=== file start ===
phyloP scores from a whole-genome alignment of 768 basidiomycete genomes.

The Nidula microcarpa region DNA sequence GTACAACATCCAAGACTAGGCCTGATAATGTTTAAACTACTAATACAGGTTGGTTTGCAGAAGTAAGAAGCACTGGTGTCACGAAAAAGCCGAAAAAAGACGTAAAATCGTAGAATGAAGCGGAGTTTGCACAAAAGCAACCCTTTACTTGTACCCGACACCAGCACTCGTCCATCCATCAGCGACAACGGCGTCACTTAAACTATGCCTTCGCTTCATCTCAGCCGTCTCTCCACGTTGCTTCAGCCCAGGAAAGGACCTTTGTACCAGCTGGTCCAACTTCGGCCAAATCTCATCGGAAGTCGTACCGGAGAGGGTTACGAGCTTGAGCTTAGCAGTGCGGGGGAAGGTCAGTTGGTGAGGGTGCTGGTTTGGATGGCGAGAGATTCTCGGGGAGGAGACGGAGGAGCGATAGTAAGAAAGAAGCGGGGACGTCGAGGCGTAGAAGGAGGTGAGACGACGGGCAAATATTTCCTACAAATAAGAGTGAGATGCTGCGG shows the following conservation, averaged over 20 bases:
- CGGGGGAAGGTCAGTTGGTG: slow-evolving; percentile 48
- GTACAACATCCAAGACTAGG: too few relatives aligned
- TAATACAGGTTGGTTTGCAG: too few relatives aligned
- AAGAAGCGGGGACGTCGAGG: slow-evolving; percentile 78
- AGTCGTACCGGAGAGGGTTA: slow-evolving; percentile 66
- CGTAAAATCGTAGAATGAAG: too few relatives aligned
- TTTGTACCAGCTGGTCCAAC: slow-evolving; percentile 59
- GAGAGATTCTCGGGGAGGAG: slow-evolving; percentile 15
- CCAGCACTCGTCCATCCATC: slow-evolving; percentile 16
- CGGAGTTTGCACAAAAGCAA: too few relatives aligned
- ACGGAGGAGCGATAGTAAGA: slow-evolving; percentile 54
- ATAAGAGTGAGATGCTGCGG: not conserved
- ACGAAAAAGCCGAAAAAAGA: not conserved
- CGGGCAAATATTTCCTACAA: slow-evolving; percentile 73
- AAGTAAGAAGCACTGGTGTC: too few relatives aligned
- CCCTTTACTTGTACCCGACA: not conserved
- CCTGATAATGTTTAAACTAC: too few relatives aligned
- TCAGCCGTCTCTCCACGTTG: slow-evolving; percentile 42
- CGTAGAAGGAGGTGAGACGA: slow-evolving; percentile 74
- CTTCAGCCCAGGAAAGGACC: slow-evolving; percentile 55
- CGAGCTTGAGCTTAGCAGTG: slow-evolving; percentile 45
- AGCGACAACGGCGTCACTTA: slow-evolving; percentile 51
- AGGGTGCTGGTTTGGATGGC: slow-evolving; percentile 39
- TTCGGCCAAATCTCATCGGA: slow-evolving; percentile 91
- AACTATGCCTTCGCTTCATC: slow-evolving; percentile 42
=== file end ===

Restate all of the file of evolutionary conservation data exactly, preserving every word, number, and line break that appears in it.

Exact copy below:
phyloP scores from a whole-genome alignment of 768 basidiomycete genomes.

The Nidula microcarpa region DNA sequence GTACAACATCCAAGACTAGGCCTGATAATGTTTAAACTACTAATACAGGTTGGTTTGCAGAAGTAAGAAGCACTGGTGTCACGAAAAAGCCGAAAAAAGACGTAAAATCGTAGAATGAAGCGGAGTTTGCACAAAAGCAACCCTTTACTTGTACCCGACACCAGCACTCGTCCATCCATCAGCGACAACGGCGTCACTTAAACTATGCCTTCGCTTCATCTCAGCCGTCTCTCCACGTTGCTTCAGCCCAGGAAAGGACCTTTGTACCAGCTGGTCCAACTTCGGCCAAATCTCATCGGAAGTCGTACCGGAGAGGGTTACGAGCTTGAGCTTAGCAGTGCGGGGGAAGGTCAGTTGGTGAGGGTGCTGGTTTGGATGGCGAGAGATTCTCGGGGAGGAGACGGAGGAGCGATAGTAAGAAAGAAGCGGGGACGTCGAGGCGTAGAAGGAGGTGAGACGACGGGCAAATATTTCCTACAAATAAGAGTGAGATGCTGCGG shows the following conservation, averaged over 20 bases:
- CGGGGGAAGGTCAGTTGGTG: slow-evolving; percentile 48
- GTACAACATCCAAGACTAGG: too few relatives aligned
- TAATACAGGTTGGTTTGCAG: too few relatives aligned
- AAGAAGCGGGGACGTCGAGG: slow-evolving; percentile 78
- AGTCGTACCGGAGAGGGTTA: slow-evolving; percentile 66
- CGTAAAATCGTAGAATGAAG: too few relatives aligned
- TTTGTACCAGCTGGTCCAAC: slow-evolving; percentile 59
- GAGAGATTCTCGGGGAGGAG: slow-evolving; percentile 15
- CCAGCACTCGTCCATCCATC: slow-evolving; percentile 16
- CGGAGTTTGCACAAAAGCAA: too few relatives aligned
- ACGGAGGAGCGATAGTAAGA: slow-evolving; percentile 54
- ATAAGAGTGAGATGCTGCGG: not conserved
- ACGAAAAAGCCGAAAAAAGA: not conserved
- CGGGCAAATATTTCCTACAA: slow-evolving; percentile 73
- AAGTAAGAAGCACTGGTGTC: too few relatives aligned
- CCCTTTACTTGTACCCGACA: not conserved
- CCTGATAATGTTTAAACTAC: too few relatives aligned
- TCAGCCGTCTCTCCACGTTG: slow-evolving; percentile 42
- CGTAGAAGGAGGTGAGACGA: slow-evolving; percentile 74
- CTTCAGCCCAGGAAAGGACC: slow-evolving; percentile 55
- CGAGCTTGAGCTTAGCAGTG: slow-evolving; percentile 45
- AGCGACAACGGCGTCACTTA: slow-evolving; percentile 51
- AGGGTGCTGGTTTGGATGGC: slow-evolving; percentile 39
- TTCGGCCAAATCTCATCGGA: slow-evolving; percentile 91
- AACTATGCCTTCGCTTCATC: slow-evolving; percentile 42